Kimi ga yo
Kimi ga yo
"Kimi ga yo" (君が代, Your reign) is the official anthem of Japan. This poem, addressed to the emperor of Japan, is a waka, a former Japanese poetic style of the Heian era. The author is unknown.
Original Japanese Translation Transcript
君が代は Kimi ga yo wa May your reign
千代に Chiyo nor, Durer thousand years,
八千代に Yachiyo nor, eight thousand generations,
細石の Sazare no ishi until the stones
巌となりて Iwao narite to Become rocks
苔の生すまで Koke no musu made. Recouvertes foam.
The melody that accompanies the poem was composed by Hiromori Hayashi and played the first time at the birthday of Emperor Meiji, November 3, 1880.
Although played since the Meiji restoration as qu'hymne national, and recited since ancient times during important events, Kimi ga yo is officially became the national anthem of Japan that June 29, 1999, at the same time that the Hinomaru became the official flag of Japan.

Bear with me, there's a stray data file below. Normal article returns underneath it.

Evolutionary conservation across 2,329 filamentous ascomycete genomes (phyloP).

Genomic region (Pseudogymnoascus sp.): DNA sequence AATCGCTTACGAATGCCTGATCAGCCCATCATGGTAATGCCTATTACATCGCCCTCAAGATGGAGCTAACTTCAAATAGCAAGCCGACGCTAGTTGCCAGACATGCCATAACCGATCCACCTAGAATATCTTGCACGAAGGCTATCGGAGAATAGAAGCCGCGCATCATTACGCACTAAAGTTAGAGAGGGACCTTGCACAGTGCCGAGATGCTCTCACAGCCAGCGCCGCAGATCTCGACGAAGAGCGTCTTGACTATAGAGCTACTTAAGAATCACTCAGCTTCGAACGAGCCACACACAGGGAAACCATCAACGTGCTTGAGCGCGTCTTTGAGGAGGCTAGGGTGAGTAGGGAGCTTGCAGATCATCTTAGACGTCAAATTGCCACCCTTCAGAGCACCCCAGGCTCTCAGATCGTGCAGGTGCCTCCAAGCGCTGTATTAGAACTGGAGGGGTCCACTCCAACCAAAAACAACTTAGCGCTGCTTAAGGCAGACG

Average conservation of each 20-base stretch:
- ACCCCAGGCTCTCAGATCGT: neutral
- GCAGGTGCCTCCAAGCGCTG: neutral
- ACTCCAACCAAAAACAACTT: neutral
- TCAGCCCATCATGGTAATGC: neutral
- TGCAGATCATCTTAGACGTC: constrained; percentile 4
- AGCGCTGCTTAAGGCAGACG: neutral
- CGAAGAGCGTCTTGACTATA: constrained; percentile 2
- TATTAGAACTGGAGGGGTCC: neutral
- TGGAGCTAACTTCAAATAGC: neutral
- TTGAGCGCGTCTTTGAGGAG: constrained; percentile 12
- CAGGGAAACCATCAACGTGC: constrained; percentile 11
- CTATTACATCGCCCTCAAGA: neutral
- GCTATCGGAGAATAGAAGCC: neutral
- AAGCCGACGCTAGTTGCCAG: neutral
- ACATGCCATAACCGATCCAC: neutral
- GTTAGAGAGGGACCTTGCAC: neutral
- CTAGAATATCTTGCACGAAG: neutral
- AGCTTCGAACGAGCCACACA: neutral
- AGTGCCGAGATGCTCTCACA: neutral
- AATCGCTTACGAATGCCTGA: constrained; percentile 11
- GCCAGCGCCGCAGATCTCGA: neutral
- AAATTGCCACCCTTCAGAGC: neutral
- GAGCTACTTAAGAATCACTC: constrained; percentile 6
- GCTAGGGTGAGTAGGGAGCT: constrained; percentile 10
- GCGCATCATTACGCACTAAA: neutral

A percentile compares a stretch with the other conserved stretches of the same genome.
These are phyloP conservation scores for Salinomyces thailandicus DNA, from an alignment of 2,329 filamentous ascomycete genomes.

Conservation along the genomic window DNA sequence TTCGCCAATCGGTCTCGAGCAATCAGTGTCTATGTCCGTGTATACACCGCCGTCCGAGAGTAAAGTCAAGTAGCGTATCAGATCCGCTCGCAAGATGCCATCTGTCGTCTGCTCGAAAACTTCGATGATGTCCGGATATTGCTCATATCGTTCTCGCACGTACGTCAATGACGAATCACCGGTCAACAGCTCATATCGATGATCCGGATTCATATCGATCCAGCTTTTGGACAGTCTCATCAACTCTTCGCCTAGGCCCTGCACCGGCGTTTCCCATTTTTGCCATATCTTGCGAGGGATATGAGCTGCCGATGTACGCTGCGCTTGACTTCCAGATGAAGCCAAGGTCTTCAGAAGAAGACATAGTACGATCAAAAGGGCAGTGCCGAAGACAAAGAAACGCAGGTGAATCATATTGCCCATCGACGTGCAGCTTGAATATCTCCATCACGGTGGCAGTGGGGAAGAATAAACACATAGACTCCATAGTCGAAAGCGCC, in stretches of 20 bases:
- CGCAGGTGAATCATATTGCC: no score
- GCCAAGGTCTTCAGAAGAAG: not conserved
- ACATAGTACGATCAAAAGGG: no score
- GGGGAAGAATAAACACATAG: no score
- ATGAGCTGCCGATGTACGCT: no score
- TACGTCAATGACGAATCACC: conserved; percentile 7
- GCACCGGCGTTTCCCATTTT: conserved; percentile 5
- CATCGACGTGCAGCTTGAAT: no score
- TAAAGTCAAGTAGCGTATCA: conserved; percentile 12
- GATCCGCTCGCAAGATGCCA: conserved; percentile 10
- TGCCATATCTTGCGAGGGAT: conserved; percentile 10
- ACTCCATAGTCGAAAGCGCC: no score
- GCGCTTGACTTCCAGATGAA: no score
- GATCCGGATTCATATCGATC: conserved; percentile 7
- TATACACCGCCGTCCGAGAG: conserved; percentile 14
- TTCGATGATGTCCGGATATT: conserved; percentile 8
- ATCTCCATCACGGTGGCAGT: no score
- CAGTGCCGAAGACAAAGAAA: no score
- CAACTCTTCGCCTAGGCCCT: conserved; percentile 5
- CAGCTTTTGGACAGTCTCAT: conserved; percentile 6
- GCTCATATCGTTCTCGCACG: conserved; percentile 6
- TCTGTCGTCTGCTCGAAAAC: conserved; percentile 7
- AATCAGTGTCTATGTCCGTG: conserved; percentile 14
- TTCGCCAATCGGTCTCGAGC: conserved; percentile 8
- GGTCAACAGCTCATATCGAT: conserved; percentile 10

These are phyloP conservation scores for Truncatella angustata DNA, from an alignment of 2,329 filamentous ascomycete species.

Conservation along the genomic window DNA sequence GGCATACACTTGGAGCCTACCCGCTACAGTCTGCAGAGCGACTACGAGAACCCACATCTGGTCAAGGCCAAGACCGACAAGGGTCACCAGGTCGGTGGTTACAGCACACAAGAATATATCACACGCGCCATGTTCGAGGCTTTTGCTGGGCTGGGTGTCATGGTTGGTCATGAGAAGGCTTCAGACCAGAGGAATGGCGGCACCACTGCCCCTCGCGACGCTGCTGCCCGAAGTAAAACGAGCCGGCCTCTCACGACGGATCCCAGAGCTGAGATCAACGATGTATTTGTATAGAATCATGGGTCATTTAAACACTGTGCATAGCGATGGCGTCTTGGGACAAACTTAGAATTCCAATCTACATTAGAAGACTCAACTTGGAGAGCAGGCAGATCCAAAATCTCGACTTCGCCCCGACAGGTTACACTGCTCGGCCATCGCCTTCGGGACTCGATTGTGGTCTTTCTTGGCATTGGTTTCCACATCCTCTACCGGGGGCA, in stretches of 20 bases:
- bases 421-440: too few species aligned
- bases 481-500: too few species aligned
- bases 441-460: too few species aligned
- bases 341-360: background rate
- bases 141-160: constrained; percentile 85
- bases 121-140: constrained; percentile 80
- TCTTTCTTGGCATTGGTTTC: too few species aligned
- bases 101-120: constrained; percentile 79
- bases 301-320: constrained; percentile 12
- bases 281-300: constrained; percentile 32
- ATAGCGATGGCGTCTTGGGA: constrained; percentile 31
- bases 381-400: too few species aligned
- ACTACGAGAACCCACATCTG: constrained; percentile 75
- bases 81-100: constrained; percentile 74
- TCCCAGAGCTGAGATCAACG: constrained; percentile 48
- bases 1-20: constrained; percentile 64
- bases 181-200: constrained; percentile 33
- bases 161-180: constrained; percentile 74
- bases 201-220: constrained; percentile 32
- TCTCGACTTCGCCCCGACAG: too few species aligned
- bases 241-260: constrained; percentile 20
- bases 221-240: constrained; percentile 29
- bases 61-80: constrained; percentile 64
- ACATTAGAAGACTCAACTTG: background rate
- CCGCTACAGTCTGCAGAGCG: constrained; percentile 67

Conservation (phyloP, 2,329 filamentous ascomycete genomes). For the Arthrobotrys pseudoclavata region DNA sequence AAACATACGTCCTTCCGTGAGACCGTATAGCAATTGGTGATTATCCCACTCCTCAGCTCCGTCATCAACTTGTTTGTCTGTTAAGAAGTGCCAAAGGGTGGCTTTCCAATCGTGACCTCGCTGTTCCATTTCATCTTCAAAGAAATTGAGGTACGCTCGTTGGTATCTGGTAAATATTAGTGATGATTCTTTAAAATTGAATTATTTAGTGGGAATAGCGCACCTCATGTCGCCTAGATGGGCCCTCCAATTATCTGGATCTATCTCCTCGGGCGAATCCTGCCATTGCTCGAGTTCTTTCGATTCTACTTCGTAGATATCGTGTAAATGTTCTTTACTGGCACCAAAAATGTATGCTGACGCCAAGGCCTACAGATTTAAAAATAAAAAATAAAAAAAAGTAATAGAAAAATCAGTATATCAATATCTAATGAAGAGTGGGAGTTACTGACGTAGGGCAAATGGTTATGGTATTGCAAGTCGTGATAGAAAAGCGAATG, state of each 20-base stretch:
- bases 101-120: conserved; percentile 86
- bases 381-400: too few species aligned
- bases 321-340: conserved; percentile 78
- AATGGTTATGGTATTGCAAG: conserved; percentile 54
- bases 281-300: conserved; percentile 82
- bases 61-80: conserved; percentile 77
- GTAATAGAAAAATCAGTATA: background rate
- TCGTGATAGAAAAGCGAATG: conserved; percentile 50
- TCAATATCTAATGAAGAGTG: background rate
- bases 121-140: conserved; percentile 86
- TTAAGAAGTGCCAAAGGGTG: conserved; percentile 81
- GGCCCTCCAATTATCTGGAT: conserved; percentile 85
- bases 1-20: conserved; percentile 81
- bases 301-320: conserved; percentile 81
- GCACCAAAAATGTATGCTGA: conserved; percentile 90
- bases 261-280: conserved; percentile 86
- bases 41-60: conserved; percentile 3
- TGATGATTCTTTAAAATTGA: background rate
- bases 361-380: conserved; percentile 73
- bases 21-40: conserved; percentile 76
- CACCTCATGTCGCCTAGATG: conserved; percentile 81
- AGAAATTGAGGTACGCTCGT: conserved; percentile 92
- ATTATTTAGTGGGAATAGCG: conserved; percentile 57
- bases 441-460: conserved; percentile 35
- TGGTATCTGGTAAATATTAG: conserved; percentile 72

On this occasion, Prime Minister Keizo Obuchi said sense to give this anthem, as the veneration of the emperor in force in Japan in the years preceding the Second World War and during the conflict (the period during which the Kimi ga yo became the de facto Japanese national anthem), and associated with the expansionary militarization of the archipelago at the time, is no longer on the agenda in Japan of the late twentieth century: "The kimi which s' address the Kimi ga yo, under the present constitution of Japan, said the emperor, who is the symbol of the state and the unity of the people, which holds its position on the will of the people residing in the sovereign will, as a whole, Kimi ga yo depicts membership of our countries, including the emperor - which holds its position on the will of the people in whom resides sovereign will - is the symbol and the unity of the people And it is correct to interpret the words of the hymn as a prayer for prosperity and lasting peace in our country. "
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